A woman has targeted Facebook and the makers of online game app Uiggy with a class action, accusing them of allowing hackers to obtain her personal information and that of more than 4 million other Uiggy users in a data breach.
Sylwia Komorska filed a complaint Nov. 14 in Cook County Circuit Court against Facebook and Uiggy, which was the target of a June 2016 data hack, according to the complaint. Komorska said Uiggy’s lax security procedures gave hackers access to names, email addresses, genders, website activity and other Facebook connections for more than 4.3 million Uiggy users. She also said the company failed to implement a reasonable breach notification process.
According to the complaint, hackers not only accessed the users’ data but also released it to public domain. Further, “Uiggy’s inadequate technical and administrative cybersecurity protocols resulted in unreasonable delay in detecting the data hack for several months, thereby greatly aggravating the damages incurred.”
Uiggy is a Facebook-embedded online word game, trivia and personality quiz application that launched Dec. 29, 2015. According to the complaint, Facebook users had to supply personal information to be allowed to use Uiggy.
Komorska said she didn’t even learn of the breach until October 2018. She said Uiggy should’ve been aware of the risks of capturing and storing sensitive data, as well as the consequences of exposing such information to unauthorized third parties. Instead, she alleged, the company failed to “implement a reasonable cybersecurity protocol that included adequate technical, administrative and physical controls. …”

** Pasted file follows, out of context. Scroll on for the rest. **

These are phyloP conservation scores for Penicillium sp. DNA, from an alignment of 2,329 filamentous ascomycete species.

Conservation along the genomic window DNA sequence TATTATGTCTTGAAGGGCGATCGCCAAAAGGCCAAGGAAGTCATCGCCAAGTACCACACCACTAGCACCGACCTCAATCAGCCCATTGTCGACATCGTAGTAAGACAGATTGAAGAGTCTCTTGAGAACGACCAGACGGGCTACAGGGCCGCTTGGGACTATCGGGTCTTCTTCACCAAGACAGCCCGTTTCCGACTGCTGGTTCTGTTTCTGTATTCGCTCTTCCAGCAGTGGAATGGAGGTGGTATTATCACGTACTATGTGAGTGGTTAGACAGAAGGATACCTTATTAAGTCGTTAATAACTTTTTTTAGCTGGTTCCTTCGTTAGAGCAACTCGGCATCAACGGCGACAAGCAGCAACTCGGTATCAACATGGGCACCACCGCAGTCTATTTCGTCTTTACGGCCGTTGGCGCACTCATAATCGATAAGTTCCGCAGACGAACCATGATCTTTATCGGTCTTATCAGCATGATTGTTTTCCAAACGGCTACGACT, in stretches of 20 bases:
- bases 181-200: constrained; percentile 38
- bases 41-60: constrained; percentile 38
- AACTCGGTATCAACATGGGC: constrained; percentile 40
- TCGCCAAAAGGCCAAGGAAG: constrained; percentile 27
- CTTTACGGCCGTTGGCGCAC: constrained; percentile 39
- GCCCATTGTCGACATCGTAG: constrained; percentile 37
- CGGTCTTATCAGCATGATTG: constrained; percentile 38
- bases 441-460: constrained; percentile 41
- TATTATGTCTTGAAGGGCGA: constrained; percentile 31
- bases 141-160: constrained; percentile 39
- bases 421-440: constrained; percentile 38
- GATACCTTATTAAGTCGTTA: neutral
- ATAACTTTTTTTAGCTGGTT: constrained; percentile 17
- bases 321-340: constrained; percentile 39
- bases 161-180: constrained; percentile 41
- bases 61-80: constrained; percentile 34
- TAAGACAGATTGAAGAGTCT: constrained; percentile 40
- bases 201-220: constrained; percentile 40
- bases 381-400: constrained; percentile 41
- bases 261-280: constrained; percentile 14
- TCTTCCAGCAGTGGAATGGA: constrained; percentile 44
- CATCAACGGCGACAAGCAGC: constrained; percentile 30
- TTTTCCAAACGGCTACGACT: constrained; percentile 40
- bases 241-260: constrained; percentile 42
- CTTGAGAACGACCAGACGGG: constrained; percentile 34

“Uiggy lets its customers languish in ignorance as to the real risk of irreversible privacy harms,” Komorska continued, saying she might have used the service differently — or not at all — had she known the risk, accusing the company of trying to save money by skimping on costs of compliance with reasonable data security standards. Since learning of the breach, the complaint added, she “has taken time and effort to mitigate her risk of identity theft, including monitoring her credit and financial accounts.”
In addition to a jury trial, Komorska seeks certification of a class of all Uiggy users during the data breach, as well as an Illinois subclass. Formal allegations include a violation of the Illinois Consumer Fraud and Deceptive Business Practices Act, breach of contract and negligence.
Komorska seeks actual, statutory, compensatory and punitive damages and wants the court to force Facebook and Uiggy to provide fraud monitoring and mitigation services, as well as to compel them “to implement commercially reasonable security measures to properly guard against any and all future cyber attacks and to provide prompt, reasonable notification in the event of such an attack.”
Representing Konorska, and putative class attorneys, are lawyers from the Chicago firm McGuire Law P.C.